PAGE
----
A bit further down there was more art, this time in the form of large colorful butterflies. Across the street the path continued, culminating at the Lana River, which ran through Tirana.

Street art in Tirana Albania

Over the river were communist-era buildings that locals had painted in bright colors as a symbolic act of defiance against the former regime. The cheerfulness of the art and color stood out against the dreariness of the weather and further redeemed the city.

Women walking in front of a colorful communist building in Tirana

I retraced my steps and continued down the wide boulevard that led from the main square down to the university. To my right was a big park with a fountain and several modern buildings with shops and cafes. To my left was the pyramid.

The Pyramid building in Tirana Albania

What was the pyramid? I had the same question. It was pretty much the ugliest building I had ever seen, and the fact that it was boarded up suggested that the locals felt the same way. It turned out that it was the byproduct of the marriage of communism and nepotism. Designed by former dictator Enver Hoxha’s daughter and son-in-law in 1988, it was so unique in its atrociousness that I almost liked it.

The Pyramid building in Tirana

Further down the street I turned off to explore the Blloku area. The former haunt of the communist elite, the neighborhood had been reconceptualized as a trendy area packed with cafes. Tables and chairs spilled out onto the sidewalks and into the streets, and young people filled the interiors. It was my favorite part of Tirana, and it definitively tipped the scales towards full redemption.

Cafes in Blloku in Tirana Albania

After walking around Blloku for awhile, I headed back to the square. It was dark by the time I arrived, and I didn’t want to be out too late on my own. I headed back to my hotel, discovered that my laptop was still there, and sat down to email friends and family that I was still alive in Albania.

Colorful walkway and buildings in Tirana Albania

When I left Tirana the next morning, the only thing I regretted was that I didn’t have more time there. The quirky city with its massive construction projects,wild mix of colorful communist buildings, and serious cafe culture was one of the most unique places I had ever visited. I hoped to travel to Tirana again someday to get a closer look. And next time I wouldn’t need to be warned.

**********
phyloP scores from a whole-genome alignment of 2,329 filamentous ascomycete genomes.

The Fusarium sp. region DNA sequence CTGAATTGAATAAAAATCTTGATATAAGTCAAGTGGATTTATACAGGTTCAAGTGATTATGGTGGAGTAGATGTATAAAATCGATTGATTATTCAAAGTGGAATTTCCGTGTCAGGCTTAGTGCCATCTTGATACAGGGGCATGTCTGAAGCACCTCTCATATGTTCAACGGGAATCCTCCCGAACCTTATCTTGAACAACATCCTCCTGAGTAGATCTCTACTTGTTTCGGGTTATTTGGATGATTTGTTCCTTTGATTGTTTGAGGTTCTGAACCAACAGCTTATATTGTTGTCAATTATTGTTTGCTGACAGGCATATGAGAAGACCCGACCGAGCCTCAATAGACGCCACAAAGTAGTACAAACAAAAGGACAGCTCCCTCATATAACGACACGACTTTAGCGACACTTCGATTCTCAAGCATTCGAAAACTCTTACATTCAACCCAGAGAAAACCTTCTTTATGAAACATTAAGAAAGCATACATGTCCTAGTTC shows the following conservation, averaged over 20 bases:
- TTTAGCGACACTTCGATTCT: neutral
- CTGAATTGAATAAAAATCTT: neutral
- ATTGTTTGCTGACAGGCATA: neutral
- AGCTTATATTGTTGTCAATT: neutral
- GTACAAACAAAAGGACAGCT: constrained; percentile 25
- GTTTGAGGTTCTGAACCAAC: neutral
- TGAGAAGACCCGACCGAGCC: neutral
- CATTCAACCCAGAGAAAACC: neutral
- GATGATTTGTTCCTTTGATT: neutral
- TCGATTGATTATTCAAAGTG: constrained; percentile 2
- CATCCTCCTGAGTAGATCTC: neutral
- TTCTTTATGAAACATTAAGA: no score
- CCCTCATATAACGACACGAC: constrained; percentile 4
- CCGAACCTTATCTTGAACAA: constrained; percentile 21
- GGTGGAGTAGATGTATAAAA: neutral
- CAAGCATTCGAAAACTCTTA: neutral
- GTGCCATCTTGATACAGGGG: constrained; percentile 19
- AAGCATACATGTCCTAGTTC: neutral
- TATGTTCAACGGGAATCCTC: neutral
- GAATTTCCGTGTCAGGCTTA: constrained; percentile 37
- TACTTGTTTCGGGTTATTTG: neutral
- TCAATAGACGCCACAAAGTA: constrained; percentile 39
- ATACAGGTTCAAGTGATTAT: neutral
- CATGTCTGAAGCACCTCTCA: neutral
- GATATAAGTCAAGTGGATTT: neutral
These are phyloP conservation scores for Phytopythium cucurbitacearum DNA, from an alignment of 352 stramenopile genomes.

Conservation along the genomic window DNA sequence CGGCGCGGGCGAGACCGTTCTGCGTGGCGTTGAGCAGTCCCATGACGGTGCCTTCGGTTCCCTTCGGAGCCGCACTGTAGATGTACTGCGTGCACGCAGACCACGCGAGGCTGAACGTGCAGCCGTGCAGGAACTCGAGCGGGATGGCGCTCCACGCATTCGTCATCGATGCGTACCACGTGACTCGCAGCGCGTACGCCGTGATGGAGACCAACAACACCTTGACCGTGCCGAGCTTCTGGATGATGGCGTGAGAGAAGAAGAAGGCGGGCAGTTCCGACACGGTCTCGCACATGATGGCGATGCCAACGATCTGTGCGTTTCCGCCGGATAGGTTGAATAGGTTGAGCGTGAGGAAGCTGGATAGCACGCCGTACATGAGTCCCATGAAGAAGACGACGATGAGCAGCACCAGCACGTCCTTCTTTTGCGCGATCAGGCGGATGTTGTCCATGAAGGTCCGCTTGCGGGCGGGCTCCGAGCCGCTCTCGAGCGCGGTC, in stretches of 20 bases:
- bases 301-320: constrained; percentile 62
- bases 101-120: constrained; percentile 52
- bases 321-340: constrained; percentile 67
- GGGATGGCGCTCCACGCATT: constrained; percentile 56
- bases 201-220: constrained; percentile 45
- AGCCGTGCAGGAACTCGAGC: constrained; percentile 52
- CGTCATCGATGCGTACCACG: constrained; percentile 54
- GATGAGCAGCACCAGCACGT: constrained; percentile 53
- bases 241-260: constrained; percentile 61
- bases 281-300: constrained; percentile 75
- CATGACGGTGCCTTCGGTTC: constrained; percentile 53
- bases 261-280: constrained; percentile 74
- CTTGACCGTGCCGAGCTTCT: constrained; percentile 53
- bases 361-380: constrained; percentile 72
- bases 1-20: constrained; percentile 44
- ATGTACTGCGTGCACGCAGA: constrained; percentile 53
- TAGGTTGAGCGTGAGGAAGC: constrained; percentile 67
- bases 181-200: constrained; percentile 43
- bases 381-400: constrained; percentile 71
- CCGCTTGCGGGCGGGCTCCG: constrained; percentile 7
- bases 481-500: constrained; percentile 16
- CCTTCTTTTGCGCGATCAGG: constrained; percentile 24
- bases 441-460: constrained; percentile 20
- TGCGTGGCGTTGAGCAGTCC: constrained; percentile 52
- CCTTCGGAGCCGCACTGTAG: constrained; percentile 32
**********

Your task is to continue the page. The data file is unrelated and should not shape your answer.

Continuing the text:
27 Comments on Lady in Tirana

  1. It’s really sad that cities get “reputations.” But I understand the feeling! It’s nice that you were able to discover the goodness in this city in spite of it all. Just think that for the locals of Tirana, it is actually home and there is something beautiful about it. Nice job!

    • I completely agree, bluepop! I think it’s really hard for cities to overcome bad reputations, but hopefully visitors to Tirana will continue to keep an open mind.

  2. Hey, very nice post. About the Pyramid there is a huge debate going on about destroying it and building a new modern parliament building in it’s place.

    • I’m glad you liked the post, Eri. That’s really interesting that they’re thinking of destroying the Pyramid. I hope they keep it, if only because it is such a unique building!

    • That’s great, Iben! I’m sure the new mosque and museum will improve the current construction zone aesthetic in the square! We’ll have to go back and visit once they’re built!

  3. Tell me about cities getting “reputation”! My entire country (India) has one. Sad it is. Currently planning a trip to Parts of Central Europe and Balkans. Your site is pretty helpful in this regard. Thanks a tonne 🙂

  4. Hi,

    Shame you did not have more time in Tirana which in fact looks much more alive in a sunny day.

    the main square has been completed provisionally with paved orderly car lanes, rows of trees and vegetation till a more permanent project, appropriate for a Great square of sizable proportions can be finalized.
    still the center is back to normal again.

    • Hi Armand! I wish I could have spent more time in Tirana, too. It was such a fascinating city to visit, and it would have been great to see it in the sunshine. Thanks for the update on the square!

  5. Tirana is amazing:) Was visiting the city with a friend of mine, who is Albanian himself. And there is just something unique over the city. Really like Albania a lot. And the people there is so heart warm, that its unbelievable. For sure go there – you wont regret:)

  6. Hi there,
    I found your post on Google+. Great writing and nice to see how tourists look at
    the city as an outsider. I got this feeling you were super much in a hurry 🙂

    Hope you will visit out country again and specially south and in particular Vlora and its sourroundings.

  7. Wow – that must have been an exciting trip. Stumbled upon your site and will follow your travels from now. Great writing and site !! Regards from a travel addicted from Sweden 🙂

  8. Albania its a lovely country and has got a greate people too! Happy u had a good time there and hope more people around the world will have a chance to visit Albania.